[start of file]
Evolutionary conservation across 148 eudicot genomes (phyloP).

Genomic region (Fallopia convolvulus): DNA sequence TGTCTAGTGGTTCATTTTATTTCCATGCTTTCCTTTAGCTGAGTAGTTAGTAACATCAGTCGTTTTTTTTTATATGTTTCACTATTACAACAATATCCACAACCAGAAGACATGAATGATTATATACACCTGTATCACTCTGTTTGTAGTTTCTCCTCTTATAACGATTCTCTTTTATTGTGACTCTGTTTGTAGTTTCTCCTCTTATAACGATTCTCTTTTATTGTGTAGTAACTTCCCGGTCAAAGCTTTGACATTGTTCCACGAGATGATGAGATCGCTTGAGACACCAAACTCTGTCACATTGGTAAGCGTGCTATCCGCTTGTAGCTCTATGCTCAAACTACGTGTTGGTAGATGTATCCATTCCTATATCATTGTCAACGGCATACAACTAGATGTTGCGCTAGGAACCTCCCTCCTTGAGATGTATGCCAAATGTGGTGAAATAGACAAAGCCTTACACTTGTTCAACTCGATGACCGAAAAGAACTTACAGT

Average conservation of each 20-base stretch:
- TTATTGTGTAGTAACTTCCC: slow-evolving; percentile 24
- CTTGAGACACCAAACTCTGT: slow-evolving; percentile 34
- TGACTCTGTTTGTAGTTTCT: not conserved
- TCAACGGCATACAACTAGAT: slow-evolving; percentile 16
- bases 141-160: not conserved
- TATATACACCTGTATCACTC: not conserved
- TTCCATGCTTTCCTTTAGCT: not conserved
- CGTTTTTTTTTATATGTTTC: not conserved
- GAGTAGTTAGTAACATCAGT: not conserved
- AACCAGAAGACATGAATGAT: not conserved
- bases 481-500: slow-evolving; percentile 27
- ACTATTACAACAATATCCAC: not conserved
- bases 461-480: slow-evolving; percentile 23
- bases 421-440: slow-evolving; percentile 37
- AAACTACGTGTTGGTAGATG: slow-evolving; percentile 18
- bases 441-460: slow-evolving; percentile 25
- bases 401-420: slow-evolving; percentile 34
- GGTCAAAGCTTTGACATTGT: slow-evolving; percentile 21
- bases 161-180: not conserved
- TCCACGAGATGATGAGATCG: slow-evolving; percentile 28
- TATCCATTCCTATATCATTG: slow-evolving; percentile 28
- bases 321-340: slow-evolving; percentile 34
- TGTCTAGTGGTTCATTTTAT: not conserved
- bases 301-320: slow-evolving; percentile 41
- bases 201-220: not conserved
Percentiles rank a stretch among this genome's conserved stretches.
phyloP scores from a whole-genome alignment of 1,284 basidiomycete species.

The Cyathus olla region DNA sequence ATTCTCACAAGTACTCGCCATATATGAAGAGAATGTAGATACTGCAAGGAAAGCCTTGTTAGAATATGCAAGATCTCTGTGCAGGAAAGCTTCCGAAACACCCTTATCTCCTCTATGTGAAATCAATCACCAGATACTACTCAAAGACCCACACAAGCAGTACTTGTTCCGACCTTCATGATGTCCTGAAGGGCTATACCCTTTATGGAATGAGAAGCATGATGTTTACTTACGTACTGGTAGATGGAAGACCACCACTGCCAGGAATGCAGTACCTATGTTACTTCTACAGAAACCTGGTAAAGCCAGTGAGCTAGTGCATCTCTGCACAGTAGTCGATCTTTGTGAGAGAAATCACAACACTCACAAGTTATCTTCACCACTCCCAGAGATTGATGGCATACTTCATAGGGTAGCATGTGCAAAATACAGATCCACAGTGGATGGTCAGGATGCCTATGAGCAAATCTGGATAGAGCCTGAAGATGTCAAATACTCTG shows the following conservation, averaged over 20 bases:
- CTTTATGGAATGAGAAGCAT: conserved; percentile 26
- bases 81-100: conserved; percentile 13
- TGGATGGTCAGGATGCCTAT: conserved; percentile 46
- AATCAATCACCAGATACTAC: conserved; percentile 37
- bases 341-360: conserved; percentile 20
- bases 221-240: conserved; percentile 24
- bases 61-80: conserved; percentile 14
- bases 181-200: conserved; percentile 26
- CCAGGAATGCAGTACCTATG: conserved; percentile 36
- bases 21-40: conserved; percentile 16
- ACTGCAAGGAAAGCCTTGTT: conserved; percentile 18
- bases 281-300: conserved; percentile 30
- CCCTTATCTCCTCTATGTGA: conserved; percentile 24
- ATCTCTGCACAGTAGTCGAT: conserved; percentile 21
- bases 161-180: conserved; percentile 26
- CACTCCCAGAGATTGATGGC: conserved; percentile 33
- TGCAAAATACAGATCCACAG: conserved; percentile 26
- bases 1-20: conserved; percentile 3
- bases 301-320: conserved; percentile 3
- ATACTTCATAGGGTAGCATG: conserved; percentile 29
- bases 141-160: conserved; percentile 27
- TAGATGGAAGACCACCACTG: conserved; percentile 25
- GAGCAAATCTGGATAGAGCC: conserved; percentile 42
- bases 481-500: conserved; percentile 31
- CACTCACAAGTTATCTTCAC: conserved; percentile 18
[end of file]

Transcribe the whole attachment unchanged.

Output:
Evolutionary conservation across 148 eudicot genomes (phyloP).

Genomic region (Fallopia convolvulus): DNA sequence TGTCTAGTGGTTCATTTTATTTCCATGCTTTCCTTTAGCTGAGTAGTTAGTAACATCAGTCGTTTTTTTTTATATGTTTCACTATTACAACAATATCCACAACCAGAAGACATGAATGATTATATACACCTGTATCACTCTGTTTGTAGTTTCTCCTCTTATAACGATTCTCTTTTATTGTGACTCTGTTTGTAGTTTCTCCTCTTATAACGATTCTCTTTTATTGTGTAGTAACTTCCCGGTCAAAGCTTTGACATTGTTCCACGAGATGATGAGATCGCTTGAGACACCAAACTCTGTCACATTGGTAAGCGTGCTATCCGCTTGTAGCTCTATGCTCAAACTACGTGTTGGTAGATGTATCCATTCCTATATCATTGTCAACGGCATACAACTAGATGTTGCGCTAGGAACCTCCCTCCTTGAGATGTATGCCAAATGTGGTGAAATAGACAAAGCCTTACACTTGTTCAACTCGATGACCGAAAAGAACTTACAGT

Average conservation of each 20-base stretch:
- TTATTGTGTAGTAACTTCCC: slow-evolving; percentile 24
- CTTGAGACACCAAACTCTGT: slow-evolving; percentile 34
- TGACTCTGTTTGTAGTTTCT: not conserved
- TCAACGGCATACAACTAGAT: slow-evolving; percentile 16
- bases 141-160: not conserved
- TATATACACCTGTATCACTC: not conserved
- TTCCATGCTTTCCTTTAGCT: not conserved
- CGTTTTTTTTTATATGTTTC: not conserved
- GAGTAGTTAGTAACATCAGT: not conserved
- AACCAGAAGACATGAATGAT: not conserved
- bases 481-500: slow-evolving; percentile 27
- ACTATTACAACAATATCCAC: not conserved
- bases 461-480: slow-evolving; percentile 23
- bases 421-440: slow-evolving; percentile 37
- AAACTACGTGTTGGTAGATG: slow-evolving; percentile 18
- bases 441-460: slow-evolving; percentile 25
- bases 401-420: slow-evolving; percentile 34
- GGTCAAAGCTTTGACATTGT: slow-evolving; percentile 21
- bases 161-180: not conserved
- TCCACGAGATGATGAGATCG: slow-evolving; percentile 28
- TATCCATTCCTATATCATTG: slow-evolving; percentile 28
- bases 321-340: slow-evolving; percentile 34
- TGTCTAGTGGTTCATTTTAT: not conserved
- bases 301-320: slow-evolving; percentile 41
- bases 201-220: not conserved
Percentiles rank a stretch among this genome's conserved stretches.
phyloP scores from a whole-genome alignment of 1,284 basidiomycete species.

The Cyathus olla region DNA sequence ATTCTCACAAGTACTCGCCATATATGAAGAGAATGTAGATACTGCAAGGAAAGCCTTGTTAGAATATGCAAGATCTCTGTGCAGGAAAGCTTCCGAAACACCCTTATCTCCTCTATGTGAAATCAATCACCAGATACTACTCAAAGACCCACACAAGCAGTACTTGTTCCGACCTTCATGATGTCCTGAAGGGCTATACCCTTTATGGAATGAGAAGCATGATGTTTACTTACGTACTGGTAGATGGAAGACCACCACTGCCAGGAATGCAGTACCTATGTTACTTCTACAGAAACCTGGTAAAGCCAGTGAGCTAGTGCATCTCTGCACAGTAGTCGATCTTTGTGAGAGAAATCACAACACTCACAAGTTATCTTCACCACTCCCAGAGATTGATGGCATACTTCATAGGGTAGCATGTGCAAAATACAGATCCACAGTGGATGGTCAGGATGCCTATGAGCAAATCTGGATAGAGCCTGAAGATGTCAAATACTCTG shows the following conservation, averaged over 20 bases:
- CTTTATGGAATGAGAAGCAT: conserved; percentile 26
- bases 81-100: conserved; percentile 13
- TGGATGGTCAGGATGCCTAT: conserved; percentile 46
- AATCAATCACCAGATACTAC: conserved; percentile 37
- bases 341-360: conserved; percentile 20
- bases 221-240: conserved; percentile 24
- bases 61-80: conserved; percentile 14
- bases 181-200: conserved; percentile 26
- CCAGGAATGCAGTACCTATG: conserved; percentile 36
- bases 21-40: conserved; percentile 16
- ACTGCAAGGAAAGCCTTGTT: conserved; percentile 18
- bases 281-300: conserved; percentile 30
- CCCTTATCTCCTCTATGTGA: conserved; percentile 24
- ATCTCTGCACAGTAGTCGAT: conserved; percentile 21
- bases 161-180: conserved; percentile 26
- CACTCCCAGAGATTGATGGC: conserved; percentile 33
- TGCAAAATACAGATCCACAG: conserved; percentile 26
- bases 1-20: conserved; percentile 3
- bases 301-320: conserved; percentile 3
- ATACTTCATAGGGTAGCATG: conserved; percentile 29
- bases 141-160: conserved; percentile 27
- TAGATGGAAGACCACCACTG: conserved; percentile 25
- GAGCAAATCTGGATAGAGCC: conserved; percentile 42
- bases 481-500: conserved; percentile 31
- CACTCACAAGTTATCTTCAC: conserved; percentile 18